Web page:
Line-Item Veto: A Much-Needed Scalpel

At the root of runaway congressional spending and an ever-increasing national deficit is an even bigger problem — the Congressional Budget and Impoundment Control Act of 1974.

The current budget act makes entitlement and tax reforms difficult to manuever — something Rep. Paul Ryan (R.-Wis.) is determined to change during his tenure in Congress.

“I’m a big believer that the 1974 Budget Act is sort of the root cause of the process of growing government and keeping taxes and spending artificially high, and thwarting efforts to limit government,” he told a group of conservative bloggers, who gathered yesterday for their weekly meeting on Capitol Hill.

Other fiscal House conservatives have joined Ryan in his crusade to correct the monetary crises facing the federal government — among them, Reps. Jeb Hensarling (Tex.) and Mike Pence (Ind.), famed for their work as leaders in the Republican Study Committee.

Back in 2004, the group proposed the Family Budget Protection Act (H.R. 2290) to replace the 1974 budget act. All 16 of the act’s reform measures were denied passage by appropriators and the Democrats.

But in recent months the nation has awakened in part to Congress’s perpetual spending sprees, pressuring GOP leaders into negotiations with more conservatives members of the party in order to save face. Ryan said these discussions have produced four key budget reform measures:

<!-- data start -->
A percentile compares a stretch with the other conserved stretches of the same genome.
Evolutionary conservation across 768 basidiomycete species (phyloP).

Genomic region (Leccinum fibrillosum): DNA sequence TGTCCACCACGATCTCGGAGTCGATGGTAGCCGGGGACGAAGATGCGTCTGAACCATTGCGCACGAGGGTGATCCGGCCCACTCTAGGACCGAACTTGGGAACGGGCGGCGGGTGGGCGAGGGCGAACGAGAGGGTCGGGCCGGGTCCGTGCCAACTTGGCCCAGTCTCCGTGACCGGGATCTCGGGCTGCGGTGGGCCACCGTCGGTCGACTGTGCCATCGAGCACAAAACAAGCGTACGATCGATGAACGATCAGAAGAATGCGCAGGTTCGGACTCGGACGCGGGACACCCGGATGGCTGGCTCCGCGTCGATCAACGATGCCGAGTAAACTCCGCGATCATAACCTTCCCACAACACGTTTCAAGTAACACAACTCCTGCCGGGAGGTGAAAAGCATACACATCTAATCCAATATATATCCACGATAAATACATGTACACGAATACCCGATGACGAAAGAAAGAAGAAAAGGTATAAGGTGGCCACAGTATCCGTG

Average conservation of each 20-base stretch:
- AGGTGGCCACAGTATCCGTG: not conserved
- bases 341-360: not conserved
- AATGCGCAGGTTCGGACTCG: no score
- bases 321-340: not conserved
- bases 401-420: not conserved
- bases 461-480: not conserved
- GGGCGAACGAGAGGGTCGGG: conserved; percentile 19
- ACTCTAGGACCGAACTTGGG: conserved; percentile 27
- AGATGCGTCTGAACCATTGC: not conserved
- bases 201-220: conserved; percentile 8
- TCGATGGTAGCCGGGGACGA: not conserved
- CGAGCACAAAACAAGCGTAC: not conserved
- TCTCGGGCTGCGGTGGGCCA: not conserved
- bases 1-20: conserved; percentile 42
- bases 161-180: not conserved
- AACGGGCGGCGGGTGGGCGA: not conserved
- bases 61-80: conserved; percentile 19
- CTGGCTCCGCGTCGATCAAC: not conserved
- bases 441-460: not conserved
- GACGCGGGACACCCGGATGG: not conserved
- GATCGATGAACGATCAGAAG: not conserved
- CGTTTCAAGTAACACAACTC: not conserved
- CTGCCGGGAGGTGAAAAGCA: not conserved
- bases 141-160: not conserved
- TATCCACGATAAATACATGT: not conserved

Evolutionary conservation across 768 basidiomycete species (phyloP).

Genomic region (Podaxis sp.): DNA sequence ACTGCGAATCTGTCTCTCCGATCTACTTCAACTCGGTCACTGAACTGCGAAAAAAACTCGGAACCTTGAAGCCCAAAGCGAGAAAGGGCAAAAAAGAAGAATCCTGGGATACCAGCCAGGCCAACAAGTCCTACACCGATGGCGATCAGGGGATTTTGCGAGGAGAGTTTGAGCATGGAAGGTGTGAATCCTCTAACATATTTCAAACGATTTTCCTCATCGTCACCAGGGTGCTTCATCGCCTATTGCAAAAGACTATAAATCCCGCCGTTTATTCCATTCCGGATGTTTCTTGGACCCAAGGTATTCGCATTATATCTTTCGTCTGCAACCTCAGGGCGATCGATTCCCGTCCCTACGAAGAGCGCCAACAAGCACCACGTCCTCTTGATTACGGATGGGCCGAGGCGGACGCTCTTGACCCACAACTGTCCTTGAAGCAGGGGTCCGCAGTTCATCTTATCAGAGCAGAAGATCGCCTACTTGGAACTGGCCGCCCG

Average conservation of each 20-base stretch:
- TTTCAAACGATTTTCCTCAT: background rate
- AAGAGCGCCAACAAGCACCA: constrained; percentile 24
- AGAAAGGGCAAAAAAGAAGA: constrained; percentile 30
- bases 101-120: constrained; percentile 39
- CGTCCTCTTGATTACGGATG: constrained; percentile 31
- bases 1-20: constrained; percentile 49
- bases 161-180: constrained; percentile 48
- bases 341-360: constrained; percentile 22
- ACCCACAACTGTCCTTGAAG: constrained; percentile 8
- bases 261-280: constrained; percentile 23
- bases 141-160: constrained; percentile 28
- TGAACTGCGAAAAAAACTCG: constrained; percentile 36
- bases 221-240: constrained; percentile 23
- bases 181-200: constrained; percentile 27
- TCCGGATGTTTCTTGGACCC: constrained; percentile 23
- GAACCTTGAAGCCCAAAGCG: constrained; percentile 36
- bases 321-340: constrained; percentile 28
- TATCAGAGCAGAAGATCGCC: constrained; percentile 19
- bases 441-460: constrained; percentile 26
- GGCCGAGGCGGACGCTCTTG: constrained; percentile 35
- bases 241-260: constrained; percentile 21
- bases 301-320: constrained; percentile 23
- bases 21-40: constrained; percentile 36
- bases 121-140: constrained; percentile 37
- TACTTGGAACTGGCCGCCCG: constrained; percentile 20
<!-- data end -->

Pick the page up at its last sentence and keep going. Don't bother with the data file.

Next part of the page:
1. Earmark reform (passed in the lobbying disclosure bill but still being improved)
  2. Rainy Day Fund for Emergency Spending (H.Con.Res. 376) (for cleaning up the big loop-hole in emergency spending bill passed a few weeks back)
  3. Sunset Commission (“Making sure that no government program is on permanent autopilot.”)
  4. And the Legislative Line Item Veto (H.R. 4890)

It’s the last of these items, the line-item veto, that the congressman is currently pushing in full force.

While earmark reform attacks pork projects at the front end of the spending process, he said the line-item veto would catch them on the latter end — as the bills move out of conference and onto the floor.

“That is where a lot of mischief happens,” Ryan said. “That’s why it’s important to have this tool at the end of the process.”

Currently, he explained, Congress only gets one vote on a conference report — whether to pass it in its entirety or not. The same thing goes for the President — he signs or vetoes the bill as a whole.

“The line-item veto is a scalpel that’s needed to go after individual wasteful spending projects,” Ryan said. “And, it’s a tool to embarrass such things from getting put into these bills in the first place.”

In the past the line-item veto failed because aspects of the bill were found to be unconstitutional. But he says the newly revamped line-item veto maintains the separation of powers demanded by the Constitution because it gives Congress the final say.

The bill mandates a timely, up-or-down vote on presidential rescissions of the budget in both the House and Senate — essentially a re-vote on each individual item. Without this legislation, Ryan says there’s no way to maintain accountability and transparency.

The bill is scheduled to be marked up next week and debated on the floor the week after.

“This is a baby step on the road to fiscal discipline,” he said. “This is one brick in the dike against the future flood of big government coming through this country.

“It’s about changing the culture of Congress and reclaiming the culture of the Republican party to yet again be that party of freedom-loving, limited government Republicans and conservatives.”